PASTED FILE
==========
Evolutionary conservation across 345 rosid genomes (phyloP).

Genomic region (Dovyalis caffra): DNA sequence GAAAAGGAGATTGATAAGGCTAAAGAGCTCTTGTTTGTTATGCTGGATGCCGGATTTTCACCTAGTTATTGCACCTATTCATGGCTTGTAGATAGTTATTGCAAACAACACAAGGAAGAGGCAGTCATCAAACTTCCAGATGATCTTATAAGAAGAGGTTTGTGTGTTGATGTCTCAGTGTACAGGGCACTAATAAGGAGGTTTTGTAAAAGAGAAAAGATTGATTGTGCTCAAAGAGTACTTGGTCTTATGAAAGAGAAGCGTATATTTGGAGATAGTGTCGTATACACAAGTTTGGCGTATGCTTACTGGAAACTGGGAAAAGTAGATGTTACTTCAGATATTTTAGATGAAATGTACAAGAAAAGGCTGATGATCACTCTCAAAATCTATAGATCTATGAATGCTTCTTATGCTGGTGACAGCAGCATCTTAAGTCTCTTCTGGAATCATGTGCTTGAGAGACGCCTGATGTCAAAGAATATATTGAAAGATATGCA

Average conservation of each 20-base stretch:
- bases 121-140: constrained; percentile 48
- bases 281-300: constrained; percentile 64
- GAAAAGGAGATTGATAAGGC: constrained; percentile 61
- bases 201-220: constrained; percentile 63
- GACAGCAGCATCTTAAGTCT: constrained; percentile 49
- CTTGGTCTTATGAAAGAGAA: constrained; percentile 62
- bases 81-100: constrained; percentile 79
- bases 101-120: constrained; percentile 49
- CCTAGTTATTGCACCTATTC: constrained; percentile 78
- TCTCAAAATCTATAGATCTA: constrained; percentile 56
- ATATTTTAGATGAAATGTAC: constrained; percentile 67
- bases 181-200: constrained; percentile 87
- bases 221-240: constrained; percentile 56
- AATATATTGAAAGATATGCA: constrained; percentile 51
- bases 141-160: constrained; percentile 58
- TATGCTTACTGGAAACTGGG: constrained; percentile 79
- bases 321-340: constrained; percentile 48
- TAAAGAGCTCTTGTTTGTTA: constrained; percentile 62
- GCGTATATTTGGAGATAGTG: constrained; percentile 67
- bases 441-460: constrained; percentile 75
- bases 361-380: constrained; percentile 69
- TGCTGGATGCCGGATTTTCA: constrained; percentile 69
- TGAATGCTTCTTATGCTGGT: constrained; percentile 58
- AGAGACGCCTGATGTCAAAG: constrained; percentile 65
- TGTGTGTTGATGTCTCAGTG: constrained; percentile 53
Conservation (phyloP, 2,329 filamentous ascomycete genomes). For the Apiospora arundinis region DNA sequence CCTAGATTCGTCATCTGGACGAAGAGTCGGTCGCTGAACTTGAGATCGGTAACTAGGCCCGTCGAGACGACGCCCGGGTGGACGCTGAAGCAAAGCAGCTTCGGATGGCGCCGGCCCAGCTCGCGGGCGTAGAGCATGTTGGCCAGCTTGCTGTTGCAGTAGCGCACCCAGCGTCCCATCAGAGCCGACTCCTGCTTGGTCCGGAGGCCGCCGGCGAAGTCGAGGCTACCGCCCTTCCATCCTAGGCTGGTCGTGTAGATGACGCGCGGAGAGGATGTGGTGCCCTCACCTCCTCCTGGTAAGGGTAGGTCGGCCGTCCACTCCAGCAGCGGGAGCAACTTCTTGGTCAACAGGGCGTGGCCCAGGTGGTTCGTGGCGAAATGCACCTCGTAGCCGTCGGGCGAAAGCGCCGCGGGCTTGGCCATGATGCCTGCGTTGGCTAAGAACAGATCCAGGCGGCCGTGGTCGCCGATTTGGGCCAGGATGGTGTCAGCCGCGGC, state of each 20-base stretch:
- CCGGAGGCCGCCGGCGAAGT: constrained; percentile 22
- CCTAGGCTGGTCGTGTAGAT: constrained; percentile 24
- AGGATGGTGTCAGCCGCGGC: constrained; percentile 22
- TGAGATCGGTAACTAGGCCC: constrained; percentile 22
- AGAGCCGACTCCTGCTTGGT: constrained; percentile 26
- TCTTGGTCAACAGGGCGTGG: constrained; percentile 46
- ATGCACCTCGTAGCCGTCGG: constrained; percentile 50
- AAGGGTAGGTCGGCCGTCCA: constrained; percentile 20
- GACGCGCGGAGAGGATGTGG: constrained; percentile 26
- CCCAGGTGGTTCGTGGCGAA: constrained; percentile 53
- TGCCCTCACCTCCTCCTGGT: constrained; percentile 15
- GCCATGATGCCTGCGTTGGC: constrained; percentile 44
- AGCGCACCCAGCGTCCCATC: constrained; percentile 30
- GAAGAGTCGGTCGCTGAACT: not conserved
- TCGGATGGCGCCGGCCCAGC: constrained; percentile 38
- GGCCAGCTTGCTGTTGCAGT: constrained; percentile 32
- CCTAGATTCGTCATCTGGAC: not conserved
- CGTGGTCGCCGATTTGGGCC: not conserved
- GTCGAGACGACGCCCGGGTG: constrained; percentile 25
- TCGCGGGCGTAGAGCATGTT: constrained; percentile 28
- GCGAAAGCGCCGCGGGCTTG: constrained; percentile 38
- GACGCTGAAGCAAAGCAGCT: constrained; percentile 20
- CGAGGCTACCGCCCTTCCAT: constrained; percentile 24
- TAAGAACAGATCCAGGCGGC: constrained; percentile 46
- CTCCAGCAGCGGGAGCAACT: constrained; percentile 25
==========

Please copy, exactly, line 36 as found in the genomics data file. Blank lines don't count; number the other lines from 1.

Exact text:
- ATGCACCTCGTAGCCGTCGG: constrained; percentile 50